Billy Graham and family time
The late, great Billy Graham and his ministry is the reason that thousands know Jesus. His family’s memories of their father given at his funeral were heartfelt thanks to a role model.
As Franklin said: “The Billy Graham that the world saw on TV, and in the big stadiums, is the same Billy Graham we saw at home.” But Billy openly admitted in an interview with Christianity Today that his biggest regret was not being there more for his family. There is so much we can learn from what Billy did well, but I have a lot to learn from what he wished he had done better.
I closed my laptop and allowed the tears I’d been holding back to roll down my face. I’d been trying to speak to my then 3-year-old son on Skype, a format more suited to coordinating schedules with the guys from accounting than the intimacy of father and son. I was several thousand miles away speaking at a conference. My wife had called him into the room. “Daddy’s on Spike” (a family in-joke). I’d not seen him, I just heard little his voice: “I don’t want computer daddy. I want real daddy.”
I’m not going to tell you that since then I’ve cracked the family / work / ministry conundrum, or even that I’ve declined many overseas speaking engagements and projects. I haven’t. In fact since then I’ve probably done a lot more. But I have worked on strategies to try and avoid having to concede (along with Billy Graham) at the end of my ministry: I wish I’d spent more time with my family. We all need to be reminded to navigate the stormy waters of justification by ministry on the one hand, and idolising the family on the other. This isn’t just limited to those of us with itinerant ministry responsibilities.
Every few months I write three words – ‘any’, ‘few’, ‘only’ – over my calendar and tackle them in reverse order. Only I can be the husband to my wife. Only I can be the father to my children. These are the first things I include (family days, holidays, weekends away). Then the ‘few’. There are some things a few people can do and I’m one of them. God has gifted me to do these things and he’s called me to serve others in the Church and the world with them. They go in second. Finally there are things anyone can do. They need to go into my schedule too so I’m reminded just how ordinary I am.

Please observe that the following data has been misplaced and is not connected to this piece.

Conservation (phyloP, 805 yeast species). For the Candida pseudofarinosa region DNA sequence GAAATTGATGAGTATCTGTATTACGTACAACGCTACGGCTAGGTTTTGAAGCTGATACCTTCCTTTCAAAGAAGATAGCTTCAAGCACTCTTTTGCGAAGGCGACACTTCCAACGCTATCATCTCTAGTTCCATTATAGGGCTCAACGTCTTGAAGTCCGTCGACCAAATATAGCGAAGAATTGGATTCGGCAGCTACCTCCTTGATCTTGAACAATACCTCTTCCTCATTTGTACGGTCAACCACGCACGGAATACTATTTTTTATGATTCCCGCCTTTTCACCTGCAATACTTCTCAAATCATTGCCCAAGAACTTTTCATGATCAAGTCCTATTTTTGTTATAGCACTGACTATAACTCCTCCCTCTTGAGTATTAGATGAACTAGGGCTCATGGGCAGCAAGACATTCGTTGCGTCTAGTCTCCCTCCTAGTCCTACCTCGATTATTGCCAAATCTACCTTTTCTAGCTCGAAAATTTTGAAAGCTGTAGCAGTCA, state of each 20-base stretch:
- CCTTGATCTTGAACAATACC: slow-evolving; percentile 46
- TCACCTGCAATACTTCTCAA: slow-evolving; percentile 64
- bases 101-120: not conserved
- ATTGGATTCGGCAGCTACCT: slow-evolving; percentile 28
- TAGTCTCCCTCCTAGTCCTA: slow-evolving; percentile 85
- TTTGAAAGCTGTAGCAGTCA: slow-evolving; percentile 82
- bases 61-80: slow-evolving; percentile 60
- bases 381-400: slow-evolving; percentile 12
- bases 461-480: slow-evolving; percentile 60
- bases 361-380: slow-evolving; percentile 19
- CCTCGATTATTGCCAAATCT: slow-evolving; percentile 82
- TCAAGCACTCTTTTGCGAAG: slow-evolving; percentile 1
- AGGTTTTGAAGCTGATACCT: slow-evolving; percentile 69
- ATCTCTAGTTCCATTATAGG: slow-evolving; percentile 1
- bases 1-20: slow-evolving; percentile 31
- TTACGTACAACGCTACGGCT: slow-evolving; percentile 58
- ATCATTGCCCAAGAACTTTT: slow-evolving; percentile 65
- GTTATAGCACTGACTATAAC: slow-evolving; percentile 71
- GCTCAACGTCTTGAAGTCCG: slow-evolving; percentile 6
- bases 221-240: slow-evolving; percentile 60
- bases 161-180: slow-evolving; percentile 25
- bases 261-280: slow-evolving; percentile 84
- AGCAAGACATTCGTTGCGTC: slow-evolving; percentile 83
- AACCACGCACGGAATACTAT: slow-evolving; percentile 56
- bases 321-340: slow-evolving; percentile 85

I’ve also tried to learn the lesson of the Grand Old Duke of York. His 10,000 men came unstuck when they were neither up nor down. When we’re with our families, we really need to be with them. Being fully present can be difficult. Our smartphones aren’t helping with this.
Finally we need to remember that our spouses and children are not competing against mission. They’re on mission with us, whatever that mission may be.
It’s not easy to “bring up [our] children in the training and instruction of the Lord” (Ephesians 6:4). It’s harder if we don’t give them our attention when we’re with them. It’s even harder via Skype.
Nate Morgan Locke has spent the last 12 years trying to capture young people’s imaginations with the good news of Jesus. He’s currently studying at Westminster Theological Seminary in Philadelphia.
Are parents reading Bible stories to children?
According to a new report, the number of parents reading to their preschool children has dropped by a fifth since 2013.
Only 51 per cent of parents questioned in the Understanding the Children’s Book consumer survey report read to their young children daily. The biggest factor cited in the decline was “the struggle to find energy at the end of the day”.
Speaking to Premier Youth and Children’s Work, Fiona Lloyd, author, mother and vice-chair of the association of Christian writers said she was unsurprised energy levels were the biggest factor and suggested this is prominent in the frequency of our own Bible reading too.
“As Christians, we recognise the value of studying the Bible regularly,” she said. “But I guess if we’re honest, most of us find this difficult at times, particularly if we’re a sleep-deprived parent.”
Encouraging parents to read Bible stories to children, she said: “We can view it as an opportunity, rather than a duty to be marked down on our schedule; this will save us from the guilt-swamp that so often engulfs us as parents.”
She also pointed out that explaining difficult concepts to our children and reading stories with them can grow our own faith. To read more from Fiona, visit our blog.